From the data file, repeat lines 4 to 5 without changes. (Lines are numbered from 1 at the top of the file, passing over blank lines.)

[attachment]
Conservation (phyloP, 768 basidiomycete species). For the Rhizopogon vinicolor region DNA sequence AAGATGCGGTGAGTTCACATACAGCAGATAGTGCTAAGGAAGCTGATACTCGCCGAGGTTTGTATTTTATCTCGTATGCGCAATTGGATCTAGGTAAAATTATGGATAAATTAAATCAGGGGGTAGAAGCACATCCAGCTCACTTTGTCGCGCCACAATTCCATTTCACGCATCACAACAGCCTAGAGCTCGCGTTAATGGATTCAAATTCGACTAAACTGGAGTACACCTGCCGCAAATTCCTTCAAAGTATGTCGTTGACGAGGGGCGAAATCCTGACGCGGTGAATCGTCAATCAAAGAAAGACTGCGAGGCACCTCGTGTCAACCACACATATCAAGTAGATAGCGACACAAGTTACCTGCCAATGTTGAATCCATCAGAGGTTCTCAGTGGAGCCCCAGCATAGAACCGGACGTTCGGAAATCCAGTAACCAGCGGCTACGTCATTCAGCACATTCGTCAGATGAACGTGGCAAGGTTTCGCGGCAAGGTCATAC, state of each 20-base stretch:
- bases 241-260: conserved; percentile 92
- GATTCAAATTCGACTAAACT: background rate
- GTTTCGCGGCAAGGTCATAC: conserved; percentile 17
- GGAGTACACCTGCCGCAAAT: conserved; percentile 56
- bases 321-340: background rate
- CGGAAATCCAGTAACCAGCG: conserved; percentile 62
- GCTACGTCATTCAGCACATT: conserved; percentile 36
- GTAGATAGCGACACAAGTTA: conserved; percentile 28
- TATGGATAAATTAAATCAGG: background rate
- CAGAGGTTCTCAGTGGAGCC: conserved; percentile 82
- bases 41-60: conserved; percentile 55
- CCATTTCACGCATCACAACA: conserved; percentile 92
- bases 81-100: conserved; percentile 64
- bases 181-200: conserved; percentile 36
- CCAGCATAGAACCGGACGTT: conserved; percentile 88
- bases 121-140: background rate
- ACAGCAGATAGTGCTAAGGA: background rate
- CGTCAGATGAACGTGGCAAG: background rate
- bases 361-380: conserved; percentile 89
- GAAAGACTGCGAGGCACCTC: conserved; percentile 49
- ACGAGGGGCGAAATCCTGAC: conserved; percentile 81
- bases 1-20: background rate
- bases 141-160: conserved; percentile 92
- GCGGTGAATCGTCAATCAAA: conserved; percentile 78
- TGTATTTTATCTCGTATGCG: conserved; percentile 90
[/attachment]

- GTTTCGCGGCAAGGTCATAC: conserved; percentile 17
- GGAGTACACCTGCCGCAAAT: conserved; percentile 56